Saturday, October 10, 2009

Dress design cake

I had a bride who had interviewed several bakers tell me that the first thing a lot of people asked her when she did design appointments with them was what her dress looked like. This is a quick way to design a cake, and although it's a good starting point it's more applicable to a cake that's going to be more traditional in design than something that's more modern. (Unless, of course, your wedding dress is non-traditional or has patterns that lend themselves to something specifically "design-y".)

If you're having a reception that's more formal, pulling patterns from lace and beadwork on the dress can be a good embellishment on a cake, or the basis for the entire design. If nothing else, the design of the dress can steer you in the direction of what type of cake design you'd probably like, indicating whether you're drawn to traditional or more modern designs.

The easiest way to incorporate the dress pattern is to pipe the pattern from the dress onto the surface of the tiers. Excuse the watermark in this example, but I pulled it off of my website for illustrative purposes:
I did this cake some time ago...The pattern came from the beaded border on the hem edge of the skirt. The heavy beading lent itself to the design on each tier, and matched the formal tone of the reception.

The next example has the pattern from the embroidery on the bodice and the bows from the waist incorporated into the design. Again, a more formal feel, with the entire surface of the cake covered in a regular pattern.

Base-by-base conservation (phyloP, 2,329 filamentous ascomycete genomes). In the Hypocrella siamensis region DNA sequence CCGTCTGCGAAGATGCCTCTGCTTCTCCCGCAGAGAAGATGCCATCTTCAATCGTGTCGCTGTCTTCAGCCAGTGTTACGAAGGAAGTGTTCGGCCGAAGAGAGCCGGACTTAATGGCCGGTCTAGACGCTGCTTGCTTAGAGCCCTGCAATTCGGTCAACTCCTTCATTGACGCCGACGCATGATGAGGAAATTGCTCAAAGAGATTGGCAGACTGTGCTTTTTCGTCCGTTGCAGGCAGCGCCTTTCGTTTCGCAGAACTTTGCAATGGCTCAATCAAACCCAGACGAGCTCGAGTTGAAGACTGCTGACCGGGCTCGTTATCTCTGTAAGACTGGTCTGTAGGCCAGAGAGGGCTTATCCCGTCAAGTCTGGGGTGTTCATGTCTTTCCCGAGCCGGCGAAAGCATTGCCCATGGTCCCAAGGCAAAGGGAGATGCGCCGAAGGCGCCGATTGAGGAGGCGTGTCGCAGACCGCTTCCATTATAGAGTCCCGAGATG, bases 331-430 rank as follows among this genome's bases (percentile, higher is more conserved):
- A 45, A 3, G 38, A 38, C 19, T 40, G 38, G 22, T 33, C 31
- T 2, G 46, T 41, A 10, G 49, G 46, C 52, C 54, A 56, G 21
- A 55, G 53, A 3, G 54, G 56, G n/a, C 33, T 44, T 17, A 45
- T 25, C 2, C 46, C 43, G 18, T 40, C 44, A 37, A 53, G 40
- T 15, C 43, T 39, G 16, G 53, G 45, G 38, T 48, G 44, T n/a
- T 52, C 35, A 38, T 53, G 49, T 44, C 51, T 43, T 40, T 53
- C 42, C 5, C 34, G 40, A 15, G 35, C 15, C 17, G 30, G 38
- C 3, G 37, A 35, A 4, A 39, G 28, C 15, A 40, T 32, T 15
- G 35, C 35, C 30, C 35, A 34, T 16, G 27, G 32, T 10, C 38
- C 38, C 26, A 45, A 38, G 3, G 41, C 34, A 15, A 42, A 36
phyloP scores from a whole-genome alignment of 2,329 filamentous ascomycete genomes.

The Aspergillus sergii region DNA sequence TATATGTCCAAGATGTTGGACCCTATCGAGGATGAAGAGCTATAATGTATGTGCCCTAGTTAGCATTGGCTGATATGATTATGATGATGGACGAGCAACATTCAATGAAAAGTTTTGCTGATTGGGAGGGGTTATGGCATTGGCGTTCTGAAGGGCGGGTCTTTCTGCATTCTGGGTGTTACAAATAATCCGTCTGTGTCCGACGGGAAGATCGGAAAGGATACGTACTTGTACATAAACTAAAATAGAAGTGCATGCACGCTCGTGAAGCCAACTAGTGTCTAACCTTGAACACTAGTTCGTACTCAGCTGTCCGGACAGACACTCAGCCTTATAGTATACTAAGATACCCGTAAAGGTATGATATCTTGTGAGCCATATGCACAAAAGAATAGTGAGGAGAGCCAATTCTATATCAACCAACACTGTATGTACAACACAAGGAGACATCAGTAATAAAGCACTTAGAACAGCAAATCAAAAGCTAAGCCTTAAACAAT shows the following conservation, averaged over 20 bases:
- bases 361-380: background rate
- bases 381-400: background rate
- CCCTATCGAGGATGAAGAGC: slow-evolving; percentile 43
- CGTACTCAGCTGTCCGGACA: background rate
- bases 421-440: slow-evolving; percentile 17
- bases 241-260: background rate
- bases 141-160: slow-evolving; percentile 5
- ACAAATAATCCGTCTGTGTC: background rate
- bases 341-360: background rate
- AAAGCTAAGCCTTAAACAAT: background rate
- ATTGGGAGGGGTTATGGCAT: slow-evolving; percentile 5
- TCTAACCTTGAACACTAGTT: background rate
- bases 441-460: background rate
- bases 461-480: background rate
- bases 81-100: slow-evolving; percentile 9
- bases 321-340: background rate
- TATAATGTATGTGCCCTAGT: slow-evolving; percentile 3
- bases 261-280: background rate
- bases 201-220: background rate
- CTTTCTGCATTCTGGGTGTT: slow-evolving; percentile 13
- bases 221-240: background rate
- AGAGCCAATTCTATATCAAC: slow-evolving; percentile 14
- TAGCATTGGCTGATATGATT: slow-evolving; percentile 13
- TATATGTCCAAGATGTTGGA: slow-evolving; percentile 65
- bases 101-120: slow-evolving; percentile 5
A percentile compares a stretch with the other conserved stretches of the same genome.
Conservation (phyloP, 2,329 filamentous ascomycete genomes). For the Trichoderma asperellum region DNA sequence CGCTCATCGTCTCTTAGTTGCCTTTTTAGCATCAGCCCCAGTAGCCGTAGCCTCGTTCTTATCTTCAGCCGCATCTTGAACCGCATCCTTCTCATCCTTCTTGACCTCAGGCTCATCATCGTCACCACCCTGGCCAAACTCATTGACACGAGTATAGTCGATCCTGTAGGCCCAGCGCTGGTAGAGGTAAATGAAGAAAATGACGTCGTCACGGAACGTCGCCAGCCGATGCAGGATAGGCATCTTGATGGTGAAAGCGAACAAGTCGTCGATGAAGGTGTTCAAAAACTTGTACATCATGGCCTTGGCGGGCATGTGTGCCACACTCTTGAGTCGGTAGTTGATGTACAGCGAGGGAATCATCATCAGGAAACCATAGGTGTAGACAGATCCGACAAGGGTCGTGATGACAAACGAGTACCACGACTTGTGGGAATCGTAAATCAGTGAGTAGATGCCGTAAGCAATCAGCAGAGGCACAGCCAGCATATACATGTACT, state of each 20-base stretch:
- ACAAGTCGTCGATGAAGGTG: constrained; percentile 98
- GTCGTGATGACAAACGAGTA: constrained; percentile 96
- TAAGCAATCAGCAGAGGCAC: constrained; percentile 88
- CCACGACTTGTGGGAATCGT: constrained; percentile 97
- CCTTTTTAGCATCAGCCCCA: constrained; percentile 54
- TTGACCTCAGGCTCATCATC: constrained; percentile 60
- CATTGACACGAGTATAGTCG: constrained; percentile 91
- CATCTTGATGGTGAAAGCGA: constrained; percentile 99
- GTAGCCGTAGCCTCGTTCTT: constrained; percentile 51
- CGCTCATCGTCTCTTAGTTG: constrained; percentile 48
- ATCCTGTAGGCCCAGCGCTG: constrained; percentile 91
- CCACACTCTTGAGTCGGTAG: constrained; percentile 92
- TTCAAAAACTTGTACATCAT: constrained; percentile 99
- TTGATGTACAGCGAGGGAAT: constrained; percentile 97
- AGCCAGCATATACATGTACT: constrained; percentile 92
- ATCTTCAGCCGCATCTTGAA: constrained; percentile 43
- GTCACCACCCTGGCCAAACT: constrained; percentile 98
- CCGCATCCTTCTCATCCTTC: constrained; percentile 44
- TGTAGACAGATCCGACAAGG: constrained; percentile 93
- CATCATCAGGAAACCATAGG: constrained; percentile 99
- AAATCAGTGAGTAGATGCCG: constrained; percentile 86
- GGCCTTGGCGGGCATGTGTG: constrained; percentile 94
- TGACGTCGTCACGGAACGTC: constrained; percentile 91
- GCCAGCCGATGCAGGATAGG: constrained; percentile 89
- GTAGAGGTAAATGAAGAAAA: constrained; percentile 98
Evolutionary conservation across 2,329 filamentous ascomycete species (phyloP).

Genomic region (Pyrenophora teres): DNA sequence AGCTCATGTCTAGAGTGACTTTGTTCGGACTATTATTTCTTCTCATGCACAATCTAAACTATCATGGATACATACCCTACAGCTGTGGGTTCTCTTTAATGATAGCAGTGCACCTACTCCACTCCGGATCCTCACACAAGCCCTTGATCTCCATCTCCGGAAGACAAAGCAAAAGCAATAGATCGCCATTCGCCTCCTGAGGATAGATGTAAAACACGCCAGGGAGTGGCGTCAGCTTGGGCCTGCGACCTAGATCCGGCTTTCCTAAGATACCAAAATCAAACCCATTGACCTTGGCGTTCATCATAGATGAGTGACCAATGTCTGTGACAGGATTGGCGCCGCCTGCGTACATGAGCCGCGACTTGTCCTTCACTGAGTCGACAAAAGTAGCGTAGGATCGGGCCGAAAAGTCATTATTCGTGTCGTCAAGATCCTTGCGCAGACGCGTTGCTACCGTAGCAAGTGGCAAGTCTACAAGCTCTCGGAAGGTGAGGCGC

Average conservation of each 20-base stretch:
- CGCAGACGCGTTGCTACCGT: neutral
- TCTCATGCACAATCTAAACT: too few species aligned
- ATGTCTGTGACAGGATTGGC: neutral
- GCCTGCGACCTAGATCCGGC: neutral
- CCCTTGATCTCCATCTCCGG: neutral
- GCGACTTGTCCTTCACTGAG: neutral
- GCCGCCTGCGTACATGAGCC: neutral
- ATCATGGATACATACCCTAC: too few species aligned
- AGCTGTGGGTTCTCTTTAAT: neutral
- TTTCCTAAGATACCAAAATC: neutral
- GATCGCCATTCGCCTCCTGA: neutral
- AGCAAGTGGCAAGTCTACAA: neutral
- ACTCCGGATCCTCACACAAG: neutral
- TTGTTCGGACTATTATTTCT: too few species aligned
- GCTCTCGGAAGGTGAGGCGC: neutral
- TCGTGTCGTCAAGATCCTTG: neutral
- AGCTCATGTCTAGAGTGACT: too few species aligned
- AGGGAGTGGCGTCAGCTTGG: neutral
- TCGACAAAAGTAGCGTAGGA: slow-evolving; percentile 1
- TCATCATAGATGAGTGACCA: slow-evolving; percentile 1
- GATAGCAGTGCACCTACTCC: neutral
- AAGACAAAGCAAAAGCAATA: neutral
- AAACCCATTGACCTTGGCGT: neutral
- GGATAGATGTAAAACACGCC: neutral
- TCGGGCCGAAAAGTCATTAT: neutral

For the cake that I did this weekend we took the design one step further and decided to incorporate one of the fabric elements, as opposed to just the surface patterns. The bottom edge of the wedding dress had a gathered ruffle that came out from the lace on the hemline, and I wanted to add that to the bottom of the cake. To replicate this, I took fondant and applied an imprinted band around the bottom tier, gathering it as I put it on. The tiers that sat on top covered the edge of the fondant ruffle, and had the pattern of the lace on the dress piped on them.

The addition of the ruffle added visual interest to the design and made it a little less formal and more romantic since it broke up the overall pattern and added some softness. Also, it was just pretty, so that never hurts!


Kara Buntin owns A Cake To Remember LLC, custom wedding cakes in Richmond VA, and cake supplies online at www.acaketoremember.biz and www.acaketoremember.etsy.com

 Kara Buntin owns A Cake To Remember LLC in Richmond VA, and cake supplies online at www.acaketoremember.com and www.acaketoremember.etsy.com

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